“Whoever pursues righteousness and love finds life, prosperity and honor.” Proverbs 21:21. The Bible
“Do not let kindness and truth leave you; …. So you will find favor and good repute in the sight of God and man.” Proverbs 3:3, 4. The Bible


We’ve just celebrated the ancient religious holidays of Christmas and Hanukkah. Now we’re beginning a new year with new resolutions. As you consider what you want for your life in 2015, consider a religious community if you’re not part of one. They’ve existed for thousands of years in every part of our world. And, they’ve existed for a reason. For example, they –

  • Provide a place to connect with people and the immanent and transcendent which many of us call God.
  • Celebrate the stages of life: birth, becoming an adult, marriage, and death.
  • Teach us how to carry the roles of husband, wife, father, mother.
  • Teach us basic principles of how to live a moral and ethical life, how to love, and how to get the strength to do this.
  • Provide opportunities for deep friendship and mutual support over a period of years; perhaps a lifetime.
  • Provide support in times of emotional and financial need.
  • Provide opportunities to serve and develop one’s abilities.
  • Help us move toward being content and compassionate and away from the sense that we are never enough and never have enough.
  • Help us to deal with the meaning of life, suffering, and death.
  • Provide for a stable community over the years.

Think about how important these things really are. In addition, couples will probably find that a religious organization will –

  • See marriage as sacred with the couple accountable to God and the community as well as to each other.
  • Provide healthy role models for men and women.
  • Encourage men to spend time with their wives and children and develop close relationships.
  • Provide community support for couples: mentors, books, video’s, conferences and people to talk to about the challenges of being a couple.
  • Religious organizations pass on thousands of years of wisdom – how to live a good life vs a foolish one. They teach us how to love and be loved. They teach us what is morally good, morally justifiable and acceptable in the community.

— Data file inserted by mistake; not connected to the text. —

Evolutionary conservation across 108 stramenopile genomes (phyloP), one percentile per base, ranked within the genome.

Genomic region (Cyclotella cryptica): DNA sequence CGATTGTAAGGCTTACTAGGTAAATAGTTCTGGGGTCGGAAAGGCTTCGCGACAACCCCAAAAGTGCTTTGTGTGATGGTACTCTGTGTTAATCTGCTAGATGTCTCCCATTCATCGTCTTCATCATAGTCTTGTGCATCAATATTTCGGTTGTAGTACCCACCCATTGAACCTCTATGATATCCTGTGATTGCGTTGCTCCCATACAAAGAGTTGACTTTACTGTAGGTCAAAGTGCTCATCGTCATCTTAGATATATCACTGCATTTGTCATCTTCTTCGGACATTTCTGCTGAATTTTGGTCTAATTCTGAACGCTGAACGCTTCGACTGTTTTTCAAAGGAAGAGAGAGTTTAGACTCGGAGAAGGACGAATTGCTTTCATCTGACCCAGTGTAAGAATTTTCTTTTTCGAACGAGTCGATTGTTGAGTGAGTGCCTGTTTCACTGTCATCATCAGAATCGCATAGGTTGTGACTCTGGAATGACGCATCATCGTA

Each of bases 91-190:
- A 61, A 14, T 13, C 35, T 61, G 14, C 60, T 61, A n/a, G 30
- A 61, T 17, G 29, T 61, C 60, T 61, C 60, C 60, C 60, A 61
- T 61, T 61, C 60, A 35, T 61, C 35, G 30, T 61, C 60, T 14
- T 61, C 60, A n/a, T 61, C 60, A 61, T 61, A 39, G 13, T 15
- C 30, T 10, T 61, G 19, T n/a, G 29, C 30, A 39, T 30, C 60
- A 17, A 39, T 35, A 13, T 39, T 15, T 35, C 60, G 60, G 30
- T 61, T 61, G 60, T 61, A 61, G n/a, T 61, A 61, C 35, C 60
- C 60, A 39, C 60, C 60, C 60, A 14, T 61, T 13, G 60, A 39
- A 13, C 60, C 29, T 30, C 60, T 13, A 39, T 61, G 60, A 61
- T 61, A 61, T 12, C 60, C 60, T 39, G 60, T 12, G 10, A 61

Trust in God and the modeling and support of a healthy religious group seems to allow people to develop positive traits such as love, joy, peace, patience, kindness, benevolence, faithfulness, gentleness, humility, self-restraint, and courage; it provides a genuine opportunity for personal transformation.

Spiritual communities give you and me opportunities to be truly altruistic, to serve others. Working for the good of our community, nation, and world takes us away from self-absorption, personal problems, and the drive for ever more personal success. Altruism widens our world and allows us to escape the narrow world of “me” which can never satisfy and bring happiness. Altruism teaches us the value of self-sacrifice and the certain knowledge that we’ve done something truly worthwhile.

Think about it. Would regular participation in a religious organization be supportive to you and your partner? Participation not just attendance is the key.


Feel free to comment on the article. I always appreciate feedback.

I Haven’t Had Such A Good Laugh Since ______!

“Laughter is an instant vacation.”

Milton Berle


One of my brothers-in-law read my last post,”What Do You Mean? I Think That I’m a Great Partner,” and remarked that I hadn’t included humor in my list of desirable characteristics. That remark hit home. I use humor on a daily basis. So, of course, I included “Is able to see himself/herself with a sense of humor.” We do funny things like putting Cheerios in the refrigerator and our car keys in the trunk. (It may not be funny then but later it is, “Can you believe what I did?) That’s why comedians have been able to make a fortune using material from their own families. In this Christmas season I’m very grateful for the opportunity to laugh and have fun with those I love. Laughter is good for us and our partner.

For example, as a psychotherapist I deal with the anxiety and depression of others. As people express their pain, I feel it. The anxiety and depression rub off. As result, I’ve developed a routine that includes meditation, prayer, and humor. Humor is helpful because it helps me to see the light side of life. There’s more to life than anxiety and depression.It helps me to get ready for the day. At the end of the day, I can use humor to help me leave my work at work. Currently I’m using an audio version of P. G. Wodehouse’s novels and short stories. He provides a wonderful diversion and I can feel my mood lift.